Chinese New Year

Thursday February 8, 2018

Chinese New Year is almost with us again, ushering in the Year of the Dog. This Friday, 16th February, is the first day of the Chinese new year.

The 'Year of the Rooster' was often a challenging one in the lobster market. Will the new year be a better one in which to eat – and catch, and sell – the world’s finest lobsters? 

The Dog is an auspicious symbol. If a dog comes to your house, it symbolises the coming of good fortune. Money this year may come especially to those who are honest and fair in their dealings, which is the influence of the Dog’s faithfulness.

In practical terms though, it’s difficult to pick any annual influence on lobster demand from most zodiac signs. Lucky days and public holidays make a more noticeable difference.

Did you know that “leap months” are why Chinese New Year moves around? This is where days are added to keep the calendar year synchronized with the astronomical or seasonal year.  A lunar year is shorter than ours by 11 days. To stop the lunar calendar from getting too far out of line over the years, there’s a “leap month” added about every third year.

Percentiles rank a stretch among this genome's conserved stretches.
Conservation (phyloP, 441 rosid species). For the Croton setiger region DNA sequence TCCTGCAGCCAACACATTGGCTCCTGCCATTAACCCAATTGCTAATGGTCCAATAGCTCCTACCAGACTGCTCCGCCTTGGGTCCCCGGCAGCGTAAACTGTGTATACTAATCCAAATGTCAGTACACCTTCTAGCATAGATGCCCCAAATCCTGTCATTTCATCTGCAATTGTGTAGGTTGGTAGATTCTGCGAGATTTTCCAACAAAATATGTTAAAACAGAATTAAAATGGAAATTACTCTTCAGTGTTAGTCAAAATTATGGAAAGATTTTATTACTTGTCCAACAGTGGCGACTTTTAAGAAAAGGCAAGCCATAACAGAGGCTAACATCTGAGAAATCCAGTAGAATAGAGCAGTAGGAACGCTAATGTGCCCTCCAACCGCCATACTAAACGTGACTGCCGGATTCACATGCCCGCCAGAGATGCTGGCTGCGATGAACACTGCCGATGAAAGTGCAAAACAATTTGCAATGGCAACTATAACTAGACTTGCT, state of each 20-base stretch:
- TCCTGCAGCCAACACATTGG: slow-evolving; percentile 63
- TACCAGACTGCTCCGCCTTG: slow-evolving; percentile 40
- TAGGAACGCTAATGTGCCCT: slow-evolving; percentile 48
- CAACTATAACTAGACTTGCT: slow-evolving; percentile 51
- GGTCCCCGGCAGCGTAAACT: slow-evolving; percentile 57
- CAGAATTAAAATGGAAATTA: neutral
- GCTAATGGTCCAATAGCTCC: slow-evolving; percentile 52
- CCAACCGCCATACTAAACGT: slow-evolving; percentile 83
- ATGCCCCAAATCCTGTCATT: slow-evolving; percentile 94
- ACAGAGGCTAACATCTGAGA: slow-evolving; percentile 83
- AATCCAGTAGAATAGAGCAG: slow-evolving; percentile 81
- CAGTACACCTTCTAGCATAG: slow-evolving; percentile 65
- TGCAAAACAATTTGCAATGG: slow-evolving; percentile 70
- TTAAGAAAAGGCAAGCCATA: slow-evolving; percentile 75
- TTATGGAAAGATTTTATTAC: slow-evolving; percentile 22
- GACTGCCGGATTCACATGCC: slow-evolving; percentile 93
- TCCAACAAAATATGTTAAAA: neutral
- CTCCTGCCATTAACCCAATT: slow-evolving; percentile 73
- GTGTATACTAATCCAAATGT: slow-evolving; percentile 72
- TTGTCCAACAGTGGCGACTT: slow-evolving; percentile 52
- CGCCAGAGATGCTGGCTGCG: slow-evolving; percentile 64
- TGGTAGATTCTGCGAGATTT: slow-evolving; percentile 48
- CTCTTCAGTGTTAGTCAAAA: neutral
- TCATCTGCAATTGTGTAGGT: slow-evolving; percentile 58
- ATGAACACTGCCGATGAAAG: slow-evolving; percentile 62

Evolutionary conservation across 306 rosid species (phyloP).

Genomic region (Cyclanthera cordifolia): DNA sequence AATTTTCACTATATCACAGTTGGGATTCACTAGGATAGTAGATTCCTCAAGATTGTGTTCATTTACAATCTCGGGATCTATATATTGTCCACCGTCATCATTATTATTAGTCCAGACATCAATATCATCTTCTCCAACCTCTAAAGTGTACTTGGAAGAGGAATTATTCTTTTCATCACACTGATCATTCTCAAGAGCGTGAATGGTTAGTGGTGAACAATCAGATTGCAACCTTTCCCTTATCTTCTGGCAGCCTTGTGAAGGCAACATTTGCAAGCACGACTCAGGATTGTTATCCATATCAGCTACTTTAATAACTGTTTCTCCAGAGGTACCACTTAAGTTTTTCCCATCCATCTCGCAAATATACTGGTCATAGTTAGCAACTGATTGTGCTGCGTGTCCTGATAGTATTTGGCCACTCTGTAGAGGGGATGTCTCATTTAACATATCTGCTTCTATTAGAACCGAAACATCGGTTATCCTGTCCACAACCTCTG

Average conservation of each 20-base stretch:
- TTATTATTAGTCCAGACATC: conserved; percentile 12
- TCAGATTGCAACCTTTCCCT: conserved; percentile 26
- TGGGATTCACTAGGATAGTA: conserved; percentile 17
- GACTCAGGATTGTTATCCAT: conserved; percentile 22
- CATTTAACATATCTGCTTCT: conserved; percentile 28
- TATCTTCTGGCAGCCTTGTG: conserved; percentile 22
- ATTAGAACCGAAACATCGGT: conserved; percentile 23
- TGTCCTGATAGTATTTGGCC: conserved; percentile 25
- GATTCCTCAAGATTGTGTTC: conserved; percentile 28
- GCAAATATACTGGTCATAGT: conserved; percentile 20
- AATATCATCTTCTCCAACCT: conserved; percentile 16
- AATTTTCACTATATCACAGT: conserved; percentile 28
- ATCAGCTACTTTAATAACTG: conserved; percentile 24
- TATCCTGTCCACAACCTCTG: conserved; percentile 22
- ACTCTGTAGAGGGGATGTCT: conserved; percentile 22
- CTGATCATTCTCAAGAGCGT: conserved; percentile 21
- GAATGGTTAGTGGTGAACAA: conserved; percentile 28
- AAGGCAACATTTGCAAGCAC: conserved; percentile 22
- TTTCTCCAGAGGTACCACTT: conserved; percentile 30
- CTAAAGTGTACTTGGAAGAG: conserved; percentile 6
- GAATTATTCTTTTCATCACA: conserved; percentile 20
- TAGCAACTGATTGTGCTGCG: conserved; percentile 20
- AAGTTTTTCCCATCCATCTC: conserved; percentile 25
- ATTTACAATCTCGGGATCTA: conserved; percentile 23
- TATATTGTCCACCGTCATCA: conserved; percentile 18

That’s why the Chinese New Year date drifts earlier into January for a couple of years, and then jumps back to mid-February, as it has this year.

And you might want to note that if you were born in most of 2006, 1994, 1982, 1970, 1958, 1946 or 1934 then you are a Dog in the Chinese zodiac, like Donald Trump. This year, you could easily offend the God of Age, Tai Sui. Wearing something red given to you by an elder relative will ward off bad luck.